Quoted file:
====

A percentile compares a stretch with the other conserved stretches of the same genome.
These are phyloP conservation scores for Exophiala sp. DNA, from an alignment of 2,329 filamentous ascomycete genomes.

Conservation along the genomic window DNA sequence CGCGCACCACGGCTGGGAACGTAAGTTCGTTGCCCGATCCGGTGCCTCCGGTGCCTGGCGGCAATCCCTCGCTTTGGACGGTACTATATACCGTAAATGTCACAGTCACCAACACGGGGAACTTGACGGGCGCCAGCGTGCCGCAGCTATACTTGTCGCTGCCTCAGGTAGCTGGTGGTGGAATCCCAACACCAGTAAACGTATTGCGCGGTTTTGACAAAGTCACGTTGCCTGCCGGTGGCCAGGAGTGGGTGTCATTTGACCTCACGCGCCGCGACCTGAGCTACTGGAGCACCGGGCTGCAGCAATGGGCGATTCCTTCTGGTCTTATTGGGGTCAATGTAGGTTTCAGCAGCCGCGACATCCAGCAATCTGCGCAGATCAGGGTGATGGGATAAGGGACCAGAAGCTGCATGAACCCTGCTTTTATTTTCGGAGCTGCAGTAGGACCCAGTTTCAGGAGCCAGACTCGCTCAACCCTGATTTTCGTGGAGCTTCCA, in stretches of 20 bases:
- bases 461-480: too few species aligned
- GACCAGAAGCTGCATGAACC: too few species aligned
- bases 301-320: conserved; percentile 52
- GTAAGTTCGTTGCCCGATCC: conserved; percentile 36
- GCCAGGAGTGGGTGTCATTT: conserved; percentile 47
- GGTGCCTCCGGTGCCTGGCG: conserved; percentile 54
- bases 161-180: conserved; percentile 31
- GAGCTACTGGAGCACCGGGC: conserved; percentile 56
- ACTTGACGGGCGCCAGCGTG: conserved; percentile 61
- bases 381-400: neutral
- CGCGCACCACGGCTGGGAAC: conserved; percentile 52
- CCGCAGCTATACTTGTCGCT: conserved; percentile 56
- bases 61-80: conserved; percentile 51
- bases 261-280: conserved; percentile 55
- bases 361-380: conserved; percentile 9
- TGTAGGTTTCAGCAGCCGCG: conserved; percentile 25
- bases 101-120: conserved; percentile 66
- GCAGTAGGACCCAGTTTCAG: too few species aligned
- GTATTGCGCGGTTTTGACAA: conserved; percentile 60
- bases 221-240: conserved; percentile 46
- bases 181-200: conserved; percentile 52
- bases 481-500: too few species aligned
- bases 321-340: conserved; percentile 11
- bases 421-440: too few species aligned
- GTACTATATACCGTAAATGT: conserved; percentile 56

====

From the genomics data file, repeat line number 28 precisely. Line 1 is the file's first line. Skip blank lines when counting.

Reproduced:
- GTACTATATACCGTAAATGT: conserved; percentile 56